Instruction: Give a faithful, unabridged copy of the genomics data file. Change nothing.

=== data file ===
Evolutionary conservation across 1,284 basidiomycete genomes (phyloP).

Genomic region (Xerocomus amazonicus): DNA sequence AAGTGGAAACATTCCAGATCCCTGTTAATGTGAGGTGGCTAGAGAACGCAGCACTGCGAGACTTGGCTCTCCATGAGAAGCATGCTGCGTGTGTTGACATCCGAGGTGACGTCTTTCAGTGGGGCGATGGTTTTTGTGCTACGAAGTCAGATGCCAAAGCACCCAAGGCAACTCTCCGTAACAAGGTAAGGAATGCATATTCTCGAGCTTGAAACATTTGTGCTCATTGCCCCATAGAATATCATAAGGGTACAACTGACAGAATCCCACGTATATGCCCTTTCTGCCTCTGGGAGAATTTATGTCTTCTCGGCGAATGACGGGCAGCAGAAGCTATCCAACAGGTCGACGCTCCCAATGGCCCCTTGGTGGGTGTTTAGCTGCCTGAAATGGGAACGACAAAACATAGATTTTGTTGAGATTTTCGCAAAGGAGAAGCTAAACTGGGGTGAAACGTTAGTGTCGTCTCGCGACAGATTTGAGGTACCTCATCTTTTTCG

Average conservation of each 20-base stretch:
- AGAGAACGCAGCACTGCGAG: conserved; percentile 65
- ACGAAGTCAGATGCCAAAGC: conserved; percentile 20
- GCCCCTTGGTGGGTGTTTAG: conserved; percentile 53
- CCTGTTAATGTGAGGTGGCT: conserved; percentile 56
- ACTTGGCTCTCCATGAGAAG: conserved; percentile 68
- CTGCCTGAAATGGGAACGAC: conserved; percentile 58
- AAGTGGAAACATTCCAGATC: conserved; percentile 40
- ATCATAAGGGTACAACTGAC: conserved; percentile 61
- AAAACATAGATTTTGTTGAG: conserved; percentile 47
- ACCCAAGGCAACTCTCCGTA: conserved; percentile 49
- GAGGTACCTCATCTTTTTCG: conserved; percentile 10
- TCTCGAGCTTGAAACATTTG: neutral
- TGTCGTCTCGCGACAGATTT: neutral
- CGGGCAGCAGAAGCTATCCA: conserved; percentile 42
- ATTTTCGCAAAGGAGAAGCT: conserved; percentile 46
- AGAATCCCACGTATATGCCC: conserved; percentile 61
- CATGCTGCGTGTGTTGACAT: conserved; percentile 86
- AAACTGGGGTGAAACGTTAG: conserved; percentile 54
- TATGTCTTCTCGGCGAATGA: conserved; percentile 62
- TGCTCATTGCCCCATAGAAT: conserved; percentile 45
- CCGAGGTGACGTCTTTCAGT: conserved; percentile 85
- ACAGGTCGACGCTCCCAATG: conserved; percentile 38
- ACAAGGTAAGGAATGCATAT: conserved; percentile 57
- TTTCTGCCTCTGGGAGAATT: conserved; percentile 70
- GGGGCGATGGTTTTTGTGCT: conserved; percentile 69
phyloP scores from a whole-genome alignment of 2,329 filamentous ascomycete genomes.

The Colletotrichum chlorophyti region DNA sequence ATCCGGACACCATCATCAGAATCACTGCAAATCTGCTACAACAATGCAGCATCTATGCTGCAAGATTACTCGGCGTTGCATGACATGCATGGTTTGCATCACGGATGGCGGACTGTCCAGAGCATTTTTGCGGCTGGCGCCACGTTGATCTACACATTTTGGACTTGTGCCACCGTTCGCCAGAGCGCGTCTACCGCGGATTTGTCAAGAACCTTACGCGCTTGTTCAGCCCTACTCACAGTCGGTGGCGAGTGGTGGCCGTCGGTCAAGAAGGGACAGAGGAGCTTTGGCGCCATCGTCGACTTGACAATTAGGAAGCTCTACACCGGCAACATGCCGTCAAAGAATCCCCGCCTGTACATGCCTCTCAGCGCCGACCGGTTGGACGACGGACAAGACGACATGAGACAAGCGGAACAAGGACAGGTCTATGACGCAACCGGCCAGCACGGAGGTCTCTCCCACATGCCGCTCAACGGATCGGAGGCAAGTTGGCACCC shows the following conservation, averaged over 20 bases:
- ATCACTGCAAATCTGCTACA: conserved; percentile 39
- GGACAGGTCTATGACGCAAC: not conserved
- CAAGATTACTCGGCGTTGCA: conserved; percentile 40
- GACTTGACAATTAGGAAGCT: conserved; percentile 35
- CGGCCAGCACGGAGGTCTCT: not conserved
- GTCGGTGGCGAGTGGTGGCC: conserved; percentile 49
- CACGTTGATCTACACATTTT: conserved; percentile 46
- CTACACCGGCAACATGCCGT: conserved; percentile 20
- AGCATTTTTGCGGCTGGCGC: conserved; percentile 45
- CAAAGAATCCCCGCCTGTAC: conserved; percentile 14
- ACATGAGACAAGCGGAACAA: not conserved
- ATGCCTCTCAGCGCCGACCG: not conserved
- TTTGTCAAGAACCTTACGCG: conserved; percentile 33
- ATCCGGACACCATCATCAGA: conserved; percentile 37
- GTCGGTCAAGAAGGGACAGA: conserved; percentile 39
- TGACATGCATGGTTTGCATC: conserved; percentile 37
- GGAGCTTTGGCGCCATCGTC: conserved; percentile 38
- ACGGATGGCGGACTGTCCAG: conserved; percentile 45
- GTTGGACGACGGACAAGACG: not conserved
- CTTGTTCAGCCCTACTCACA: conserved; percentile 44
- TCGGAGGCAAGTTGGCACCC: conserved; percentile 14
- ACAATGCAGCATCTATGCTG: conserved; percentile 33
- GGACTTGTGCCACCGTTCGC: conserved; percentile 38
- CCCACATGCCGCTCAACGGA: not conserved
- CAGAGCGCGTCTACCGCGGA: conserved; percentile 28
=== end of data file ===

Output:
Evolutionary conservation across 1,284 basidiomycete genomes (phyloP).

Genomic region (Xerocomus amazonicus): DNA sequence AAGTGGAAACATTCCAGATCCCTGTTAATGTGAGGTGGCTAGAGAACGCAGCACTGCGAGACTTGGCTCTCCATGAGAAGCATGCTGCGTGTGTTGACATCCGAGGTGACGTCTTTCAGTGGGGCGATGGTTTTTGTGCTACGAAGTCAGATGCCAAAGCACCCAAGGCAACTCTCCGTAACAAGGTAAGGAATGCATATTCTCGAGCTTGAAACATTTGTGCTCATTGCCCCATAGAATATCATAAGGGTACAACTGACAGAATCCCACGTATATGCCCTTTCTGCCTCTGGGAGAATTTATGTCTTCTCGGCGAATGACGGGCAGCAGAAGCTATCCAACAGGTCGACGCTCCCAATGGCCCCTTGGTGGGTGTTTAGCTGCCTGAAATGGGAACGACAAAACATAGATTTTGTTGAGATTTTCGCAAAGGAGAAGCTAAACTGGGGTGAAACGTTAGTGTCGTCTCGCGACAGATTTGAGGTACCTCATCTTTTTCG

Average conservation of each 20-base stretch:
- AGAGAACGCAGCACTGCGAG: conserved; percentile 65
- ACGAAGTCAGATGCCAAAGC: conserved; percentile 20
- GCCCCTTGGTGGGTGTTTAG: conserved; percentile 53
- CCTGTTAATGTGAGGTGGCT: conserved; percentile 56
- ACTTGGCTCTCCATGAGAAG: conserved; percentile 68
- CTGCCTGAAATGGGAACGAC: conserved; percentile 58
- AAGTGGAAACATTCCAGATC: conserved; percentile 40
- ATCATAAGGGTACAACTGAC: conserved; percentile 61
- AAAACATAGATTTTGTTGAG: conserved; percentile 47
- ACCCAAGGCAACTCTCCGTA: conserved; percentile 49
- GAGGTACCTCATCTTTTTCG: conserved; percentile 10
- TCTCGAGCTTGAAACATTTG: neutral
- TGTCGTCTCGCGACAGATTT: neutral
- CGGGCAGCAGAAGCTATCCA: conserved; percentile 42
- ATTTTCGCAAAGGAGAAGCT: conserved; percentile 46
- AGAATCCCACGTATATGCCC: conserved; percentile 61
- CATGCTGCGTGTGTTGACAT: conserved; percentile 86
- AAACTGGGGTGAAACGTTAG: conserved; percentile 54
- TATGTCTTCTCGGCGAATGA: conserved; percentile 62
- TGCTCATTGCCCCATAGAAT: conserved; percentile 45
- CCGAGGTGACGTCTTTCAGT: conserved; percentile 85
- ACAGGTCGACGCTCCCAATG: conserved; percentile 38
- ACAAGGTAAGGAATGCATAT: conserved; percentile 57
- TTTCTGCCTCTGGGAGAATT: conserved; percentile 70
- GGGGCGATGGTTTTTGTGCT: conserved; percentile 69
phyloP scores from a whole-genome alignment of 2,329 filamentous ascomycete genomes.

The Colletotrichum chlorophyti region DNA sequence ATCCGGACACCATCATCAGAATCACTGCAAATCTGCTACAACAATGCAGCATCTATGCTGCAAGATTACTCGGCGTTGCATGACATGCATGGTTTGCATCACGGATGGCGGACTGTCCAGAGCATTTTTGCGGCTGGCGCCACGTTGATCTACACATTTTGGACTTGTGCCACCGTTCGCCAGAGCGCGTCTACCGCGGATTTGTCAAGAACCTTACGCGCTTGTTCAGCCCTACTCACAGTCGGTGGCGAGTGGTGGCCGTCGGTCAAGAAGGGACAGAGGAGCTTTGGCGCCATCGTCGACTTGACAATTAGGAAGCTCTACACCGGCAACATGCCGTCAAAGAATCCCCGCCTGTACATGCCTCTCAGCGCCGACCGGTTGGACGACGGACAAGACGACATGAGACAAGCGGAACAAGGACAGGTCTATGACGCAACCGGCCAGCACGGAGGTCTCTCCCACATGCCGCTCAACGGATCGGAGGCAAGTTGGCACCC shows the following conservation, averaged over 20 bases:
- ATCACTGCAAATCTGCTACA: conserved; percentile 39
- GGACAGGTCTATGACGCAAC: not conserved
- CAAGATTACTCGGCGTTGCA: conserved; percentile 40
- GACTTGACAATTAGGAAGCT: conserved; percentile 35
- CGGCCAGCACGGAGGTCTCT: not conserved
- GTCGGTGGCGAGTGGTGGCC: conserved; percentile 49
- CACGTTGATCTACACATTTT: conserved; percentile 46
- CTACACCGGCAACATGCCGT: conserved; percentile 20
- AGCATTTTTGCGGCTGGCGC: conserved; percentile 45
- CAAAGAATCCCCGCCTGTAC: conserved; percentile 14
- ACATGAGACAAGCGGAACAA: not conserved
- ATGCCTCTCAGCGCCGACCG: not conserved
- TTTGTCAAGAACCTTACGCG: conserved; percentile 33
- ATCCGGACACCATCATCAGA: conserved; percentile 37
- GTCGGTCAAGAAGGGACAGA: conserved; percentile 39
- TGACATGCATGGTTTGCATC: conserved; percentile 37
- GGAGCTTTGGCGCCATCGTC: conserved; percentile 38
- ACGGATGGCGGACTGTCCAG: conserved; percentile 45
- GTTGGACGACGGACAAGACG: not conserved
- CTTGTTCAGCCCTACTCACA: conserved; percentile 44
- TCGGAGGCAAGTTGGCACCC: conserved; percentile 14
- ACAATGCAGCATCTATGCTG: conserved; percentile 33
- GGACTTGTGCCACCGTTCGC: conserved; percentile 38
- CCCACATGCCGCTCAACGGA: not conserved
- CAGAGCGCGTCTACCGCGGA: conserved; percentile 28